Can I be a nun if I am not from US but I live here illegaly?

I would like to be a nun. I have 28 years and I am from Europ. I live in U.S but my visa has expired and now I have no status. Can i still be a nun and where and how?
Thanks

Why are you here illegally? You need to return home and go through the proper processes to immigrate to the United States. If you are breaking the law, how can you expect to take vows?

~Liza

In short, no, you cannot be a nun in the U.S. if you are here illegally. Nuns abide by the laws of their country, and if a requirement is that their candidate get legal status or residency, you can bet they are going to live up to that standard.

Even the Bible says we must abide by the laws of the land:

“Give to Caesar what is Caesar’s, and give to God what is God’s.”–Luke 20:25

answers.yahoo.com/question/index?qid=20080123223309AA3ncPP

Legalized abortion is the law of the land, though :wink:

Nuns need to abide only by the just laws of their country. :slight_smile:

And who determines the justness of a law? Immigration laws are just especially when one follows the laws by obtaining a visa only to ignore the law later when that visa expires.

I am sure you could find a group that may let you in but I am not sure that such a group would be worth it to join.

What is unjust about the immigration law?

There are gray areas, sure. But some laws are just unjust on the face (abortion, euthanasia, assisted suicide). I was just being a bit more precise.:slight_smile:

what if I don’t have home.

That is TOTALLY absurd to equate the two. I’ve been through the immigration process, my husband has been here three years now LEGALLY from England. There is nothing un-just about that process.

Unbelievable. :rolleyes: :mad:

~Liza

You have a country you are from. Go back there and do this the right way. Stop breaking the law.

~Liza

Liza,

I think you misunderstood me. :o

My response was in response to CarmaliteGirl’s response, where she said that nuns need to abide by all the laws of their country. I was simply stating a clarification that one can not be forced to follow an unjust law (I was speaking, in general, not about immigration).

My mom came here legally. I am completely opposed to illegal immigration.

Did I state my position better that time?:o

Work on your residency status before you attempt religious life.

And don’t think you can flee to a convent for an easy life, free place to live, quick green card, or instant citizenship. It doesn’t work that way.

Then seek Catholic Legal Immigration Charities. There is a branch in most cities. The attorneys do pro-bono ( free) immigration work and might be able to help you with your immigration problem. However, I agree with solving your immigration problems then becoming a nun. And please don’t continue to remain here illegally, you place yourself in real danger that way ( pimps, drug sellers, etc.)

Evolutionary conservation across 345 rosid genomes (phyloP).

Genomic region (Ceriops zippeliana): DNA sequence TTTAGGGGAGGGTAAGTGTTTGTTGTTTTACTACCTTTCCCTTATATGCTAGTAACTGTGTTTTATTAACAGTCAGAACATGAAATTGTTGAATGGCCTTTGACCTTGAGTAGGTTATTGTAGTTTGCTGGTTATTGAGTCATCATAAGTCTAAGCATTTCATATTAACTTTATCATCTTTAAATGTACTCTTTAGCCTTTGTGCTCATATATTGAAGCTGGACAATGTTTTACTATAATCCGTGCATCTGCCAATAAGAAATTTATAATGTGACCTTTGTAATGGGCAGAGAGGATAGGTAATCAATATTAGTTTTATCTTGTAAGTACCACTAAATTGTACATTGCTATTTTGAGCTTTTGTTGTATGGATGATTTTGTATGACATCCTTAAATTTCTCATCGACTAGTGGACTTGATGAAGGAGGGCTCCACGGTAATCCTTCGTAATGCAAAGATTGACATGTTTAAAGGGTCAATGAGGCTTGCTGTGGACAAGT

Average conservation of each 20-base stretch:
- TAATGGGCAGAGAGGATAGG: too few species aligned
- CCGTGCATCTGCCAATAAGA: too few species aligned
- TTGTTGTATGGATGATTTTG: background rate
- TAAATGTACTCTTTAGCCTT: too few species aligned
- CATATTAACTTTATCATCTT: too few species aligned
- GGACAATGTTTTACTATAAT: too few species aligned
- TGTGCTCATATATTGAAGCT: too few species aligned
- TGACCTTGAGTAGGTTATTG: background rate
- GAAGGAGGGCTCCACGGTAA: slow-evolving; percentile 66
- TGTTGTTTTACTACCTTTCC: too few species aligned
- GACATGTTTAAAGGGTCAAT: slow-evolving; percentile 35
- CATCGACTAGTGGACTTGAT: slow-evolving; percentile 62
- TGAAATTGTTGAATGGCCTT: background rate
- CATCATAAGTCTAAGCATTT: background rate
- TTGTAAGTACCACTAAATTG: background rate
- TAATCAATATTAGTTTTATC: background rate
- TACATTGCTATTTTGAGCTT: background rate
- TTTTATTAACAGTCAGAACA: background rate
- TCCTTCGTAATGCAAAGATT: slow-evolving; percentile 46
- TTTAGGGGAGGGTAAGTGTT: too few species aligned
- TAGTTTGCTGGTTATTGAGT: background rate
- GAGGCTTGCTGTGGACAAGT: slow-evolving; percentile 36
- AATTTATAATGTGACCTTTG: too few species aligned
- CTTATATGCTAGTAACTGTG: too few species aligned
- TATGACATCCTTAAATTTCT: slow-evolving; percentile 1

Again, what is unjust about the immigration law?

If you are asking me:D

That it promotes immigration from non Christian countries, to the disadvantage of immigration from Christian countries. Which is a tad ridiculous, as this country is a Judeo-Christian one.

I speak from personal experience. My uncle wanted to come here, and was denied. He is a very hard working guy. America lost out on a good one.:frowning:

If you weren’t asking me: nevermind:D

You have not well understood, I did not put myself in this position, but the law of this country that it is impossible to follow. I did not want to stay here I was confused because of the visa laws simply impossible to monitor. And one holy priest advised that it was not my fault, and that should stay in the U.S so I am now here for a long time in the trap. I am very disappointed on you answers you have given me, it is very judgement sounding. Certainly what catholics should not be! I think I am on the wrong website, but thanks for you opinion.

Novena, I am not an American but if you are in America illegally you should return home unlessthere is good reason not to! You say you have no home, if this is truly the case then perhaps you should speak to whatever branch of the US government deals with asylum seekers.

As for seeking vocation, I am not sure but I think the order will still be obliged to run a background check (which may include your immigration status).

I am praying for you.

God bless

Peter

I realize the difference. I am a very conservative Catholic who is anti-abortion, amongst many other standings. What I don’t understand is how you equate the two. Sure, there are unjust laws, but I was not speaking about them. I was speaking of illegal immigration.

My apologies, I didn’t mean to hurt your feelings. :frowning:

You made a sweeping statement that a person has to follow (all) the laws of the country that they are in. Which would mean following all the laws of China, if you were in China, Saudi Arabia, if you were in Saudi Arabia, etc.

My post was simply meant as a clarification of yours, not as as a criticism:(

I am so sorry :frowning:

You didn’t hurt my feelings, you just misunderstood me, which happens sometimes. I did not mean to make a generalization, and if I caused a problem, please forgive me as well.

Your apology is accepted. May God bless you. :slight_smile:

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